One of the most iconic feasts all over Greece is just around the corner! Clean Monday or “Kathari Deytera” in Greek, is the starting point of a 40 day Great Lent period -called Sarakosti- that leads to the Orthodox Easter Sunday.
The period specifically starts off the preceding night through a special service in which forgiveness is granted and a fresh Christian love emerges in each faithful’s heart. Clean Monday also puts an end to the Carnival celebrations that have been in full swing in the preceding three weeks, inviting all Orthodox Christians to leave behind the sinful attitudes.
Due to this notion, the feast is observed with outdoor activities, the consumption of fasting foods, as well as the custom of constructing and flying kites. Young people, children and adults organize excursions to open areas to fill the skies with their kites. Philopappos Hill in Athens is the most popular spot for this very activity.
In other events in the capital, on Saturday the 9th a concert of greek songs will be held at 1:00 pm at Kolonaki Square while a parade with music is going to take place at the same time at the Acropolis metro station. Sunday the 10th emerges as a carnival day for children and families with music, dancing, jugglers, face painting, balloons and more taking place from 11am to 3pm at the Zappeion and the Stavros Niarchos Cultural Center.
As fas as the food is concerned, extreme culinary delights are on the table. Eating meat, eggs and dairy products is traditionally and strictly prohibited and will only happen on Easter Day. Therefore, the tradition revolves around eating elaborate dishes based on seafood, like cuttlefish, octopus and different shellfish, like shrimp and mussels.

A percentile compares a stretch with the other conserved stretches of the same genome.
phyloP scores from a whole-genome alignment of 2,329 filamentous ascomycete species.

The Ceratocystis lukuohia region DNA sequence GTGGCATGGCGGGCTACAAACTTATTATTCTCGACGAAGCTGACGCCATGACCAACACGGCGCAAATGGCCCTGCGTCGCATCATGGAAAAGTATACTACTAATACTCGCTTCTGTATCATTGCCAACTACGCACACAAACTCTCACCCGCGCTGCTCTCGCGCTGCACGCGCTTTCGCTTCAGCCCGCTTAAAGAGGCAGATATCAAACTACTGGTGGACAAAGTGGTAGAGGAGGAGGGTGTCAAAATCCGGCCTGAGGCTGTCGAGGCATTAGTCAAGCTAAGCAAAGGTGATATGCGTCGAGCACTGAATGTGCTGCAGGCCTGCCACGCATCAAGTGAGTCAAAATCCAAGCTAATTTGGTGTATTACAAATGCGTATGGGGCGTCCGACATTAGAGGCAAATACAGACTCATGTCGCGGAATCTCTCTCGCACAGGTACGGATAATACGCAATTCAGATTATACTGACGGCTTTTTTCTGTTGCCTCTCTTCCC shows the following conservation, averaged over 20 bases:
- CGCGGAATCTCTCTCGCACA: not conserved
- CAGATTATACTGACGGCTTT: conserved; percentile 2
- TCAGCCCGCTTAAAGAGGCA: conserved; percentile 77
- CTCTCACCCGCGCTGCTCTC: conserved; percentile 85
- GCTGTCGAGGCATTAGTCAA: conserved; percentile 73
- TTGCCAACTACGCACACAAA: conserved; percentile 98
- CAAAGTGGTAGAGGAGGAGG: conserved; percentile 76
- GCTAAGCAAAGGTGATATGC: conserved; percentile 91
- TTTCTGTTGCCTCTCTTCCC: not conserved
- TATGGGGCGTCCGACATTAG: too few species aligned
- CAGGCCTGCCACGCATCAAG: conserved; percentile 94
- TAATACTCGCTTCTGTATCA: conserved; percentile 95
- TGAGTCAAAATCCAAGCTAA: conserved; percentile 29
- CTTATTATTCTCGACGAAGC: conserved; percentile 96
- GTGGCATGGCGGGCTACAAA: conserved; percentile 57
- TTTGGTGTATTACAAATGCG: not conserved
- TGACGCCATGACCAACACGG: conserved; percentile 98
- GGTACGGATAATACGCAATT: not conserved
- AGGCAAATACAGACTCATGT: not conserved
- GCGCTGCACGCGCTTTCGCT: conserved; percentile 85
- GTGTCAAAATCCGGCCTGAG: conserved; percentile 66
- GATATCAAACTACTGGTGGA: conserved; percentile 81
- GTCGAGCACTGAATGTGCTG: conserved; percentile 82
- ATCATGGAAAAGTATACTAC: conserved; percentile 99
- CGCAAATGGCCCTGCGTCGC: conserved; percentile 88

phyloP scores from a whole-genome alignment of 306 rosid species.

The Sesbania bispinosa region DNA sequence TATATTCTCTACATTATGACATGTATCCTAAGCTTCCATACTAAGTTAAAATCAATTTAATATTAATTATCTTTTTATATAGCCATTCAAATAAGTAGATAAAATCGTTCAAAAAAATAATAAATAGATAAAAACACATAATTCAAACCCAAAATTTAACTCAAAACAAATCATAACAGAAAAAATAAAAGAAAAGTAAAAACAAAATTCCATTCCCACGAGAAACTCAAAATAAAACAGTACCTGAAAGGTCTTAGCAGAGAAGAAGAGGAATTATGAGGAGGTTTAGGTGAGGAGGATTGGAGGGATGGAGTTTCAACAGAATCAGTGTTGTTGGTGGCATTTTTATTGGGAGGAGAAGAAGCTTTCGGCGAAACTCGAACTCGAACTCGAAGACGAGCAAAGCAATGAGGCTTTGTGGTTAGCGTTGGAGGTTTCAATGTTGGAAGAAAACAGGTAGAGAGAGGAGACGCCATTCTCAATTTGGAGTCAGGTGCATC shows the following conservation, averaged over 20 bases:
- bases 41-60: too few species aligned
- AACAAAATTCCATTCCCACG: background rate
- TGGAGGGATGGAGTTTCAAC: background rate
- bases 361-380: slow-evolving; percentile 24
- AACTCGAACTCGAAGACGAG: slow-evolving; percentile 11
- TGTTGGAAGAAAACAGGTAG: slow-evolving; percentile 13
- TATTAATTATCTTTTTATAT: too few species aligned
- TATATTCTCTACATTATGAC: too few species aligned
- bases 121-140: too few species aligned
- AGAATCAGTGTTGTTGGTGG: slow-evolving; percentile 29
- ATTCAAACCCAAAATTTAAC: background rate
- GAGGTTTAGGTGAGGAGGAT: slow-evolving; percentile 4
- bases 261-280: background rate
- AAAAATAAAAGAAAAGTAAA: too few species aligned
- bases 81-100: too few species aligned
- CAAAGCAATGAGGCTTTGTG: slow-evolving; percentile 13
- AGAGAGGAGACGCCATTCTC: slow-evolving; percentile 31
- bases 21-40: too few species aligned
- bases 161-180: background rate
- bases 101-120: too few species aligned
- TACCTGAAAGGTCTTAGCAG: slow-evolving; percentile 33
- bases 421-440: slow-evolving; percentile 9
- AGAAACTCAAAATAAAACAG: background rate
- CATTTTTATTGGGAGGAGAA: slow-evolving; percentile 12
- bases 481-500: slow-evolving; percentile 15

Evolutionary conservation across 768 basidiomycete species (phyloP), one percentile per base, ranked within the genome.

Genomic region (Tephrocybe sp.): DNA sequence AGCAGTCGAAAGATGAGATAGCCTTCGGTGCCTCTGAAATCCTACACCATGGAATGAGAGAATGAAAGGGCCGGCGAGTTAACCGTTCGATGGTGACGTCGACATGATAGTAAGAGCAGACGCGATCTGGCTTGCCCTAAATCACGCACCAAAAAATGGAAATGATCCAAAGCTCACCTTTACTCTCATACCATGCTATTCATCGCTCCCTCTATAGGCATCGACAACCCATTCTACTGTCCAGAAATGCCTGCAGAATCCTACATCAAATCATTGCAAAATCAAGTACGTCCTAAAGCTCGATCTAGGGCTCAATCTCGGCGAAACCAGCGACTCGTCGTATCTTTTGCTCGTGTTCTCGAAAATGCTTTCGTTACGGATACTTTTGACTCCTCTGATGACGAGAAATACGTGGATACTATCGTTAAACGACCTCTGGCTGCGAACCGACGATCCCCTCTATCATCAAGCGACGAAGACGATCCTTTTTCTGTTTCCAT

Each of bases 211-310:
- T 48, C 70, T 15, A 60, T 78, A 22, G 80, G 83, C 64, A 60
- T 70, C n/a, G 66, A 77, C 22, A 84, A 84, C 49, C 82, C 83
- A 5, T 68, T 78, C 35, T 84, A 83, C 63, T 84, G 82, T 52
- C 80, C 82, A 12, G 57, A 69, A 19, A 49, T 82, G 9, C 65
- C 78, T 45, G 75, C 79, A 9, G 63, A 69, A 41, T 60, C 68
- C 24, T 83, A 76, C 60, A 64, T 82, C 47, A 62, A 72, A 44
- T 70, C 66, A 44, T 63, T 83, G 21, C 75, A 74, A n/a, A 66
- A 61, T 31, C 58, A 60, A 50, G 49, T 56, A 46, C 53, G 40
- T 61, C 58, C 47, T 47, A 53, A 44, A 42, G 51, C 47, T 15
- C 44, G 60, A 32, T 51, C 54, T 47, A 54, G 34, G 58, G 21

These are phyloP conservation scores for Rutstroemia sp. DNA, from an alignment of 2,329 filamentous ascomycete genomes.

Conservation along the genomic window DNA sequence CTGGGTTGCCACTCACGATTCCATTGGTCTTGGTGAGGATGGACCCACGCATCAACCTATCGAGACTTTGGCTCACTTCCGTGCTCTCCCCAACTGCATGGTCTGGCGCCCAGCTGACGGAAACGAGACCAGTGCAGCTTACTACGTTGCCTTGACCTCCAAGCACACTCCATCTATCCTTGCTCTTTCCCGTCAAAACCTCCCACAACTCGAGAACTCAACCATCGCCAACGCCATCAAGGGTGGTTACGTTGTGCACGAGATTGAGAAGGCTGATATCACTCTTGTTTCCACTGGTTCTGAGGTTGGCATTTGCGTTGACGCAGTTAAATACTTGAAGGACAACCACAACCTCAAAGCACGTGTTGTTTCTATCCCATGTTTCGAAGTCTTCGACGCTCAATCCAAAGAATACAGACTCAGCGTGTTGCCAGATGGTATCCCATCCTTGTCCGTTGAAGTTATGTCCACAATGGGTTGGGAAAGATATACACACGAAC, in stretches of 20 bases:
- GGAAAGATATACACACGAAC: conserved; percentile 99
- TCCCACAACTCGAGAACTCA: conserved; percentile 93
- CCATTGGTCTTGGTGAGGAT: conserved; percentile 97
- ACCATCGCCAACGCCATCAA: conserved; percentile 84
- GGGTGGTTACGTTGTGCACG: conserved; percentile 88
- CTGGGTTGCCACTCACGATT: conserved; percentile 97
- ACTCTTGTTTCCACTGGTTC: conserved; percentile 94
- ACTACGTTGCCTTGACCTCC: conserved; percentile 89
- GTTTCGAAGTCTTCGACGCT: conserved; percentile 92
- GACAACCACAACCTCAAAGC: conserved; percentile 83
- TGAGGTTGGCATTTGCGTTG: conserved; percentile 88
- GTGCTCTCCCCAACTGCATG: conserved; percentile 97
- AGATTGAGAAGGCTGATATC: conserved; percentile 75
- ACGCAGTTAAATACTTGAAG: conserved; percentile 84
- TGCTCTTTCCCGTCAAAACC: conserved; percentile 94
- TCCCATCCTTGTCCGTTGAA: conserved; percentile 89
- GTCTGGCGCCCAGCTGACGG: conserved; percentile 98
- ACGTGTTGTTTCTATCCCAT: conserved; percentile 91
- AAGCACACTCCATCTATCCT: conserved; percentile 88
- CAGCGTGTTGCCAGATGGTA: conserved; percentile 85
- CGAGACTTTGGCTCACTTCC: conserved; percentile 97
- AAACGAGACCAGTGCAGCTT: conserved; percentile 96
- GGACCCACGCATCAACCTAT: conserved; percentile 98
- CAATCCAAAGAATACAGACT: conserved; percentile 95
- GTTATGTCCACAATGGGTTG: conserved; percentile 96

Special notice needs to be made in favor of a traditional and highly favorable dip made of the salted and cured roe from carp or cod, mixed with olive oil, lemon juice and bread crumbs, called “taramosalata”, ideal for spreading on the “lagana” a special type of flatbread baked only on that occassion.
Other notable dishes include gigantes plaki (giant oven baked Greek beans with fresh tomatoes), fava dip (pureed chickpeas) and dolmades (rice mix wrapped in vine leaves). As for dessert, a variation of the Arab “halva” is served. It’s made of tahini and sugar, often combined with nuts or chocolate. Halva is eaten right through to Easter.
Cover Photo Credits: Costas Tavernarakis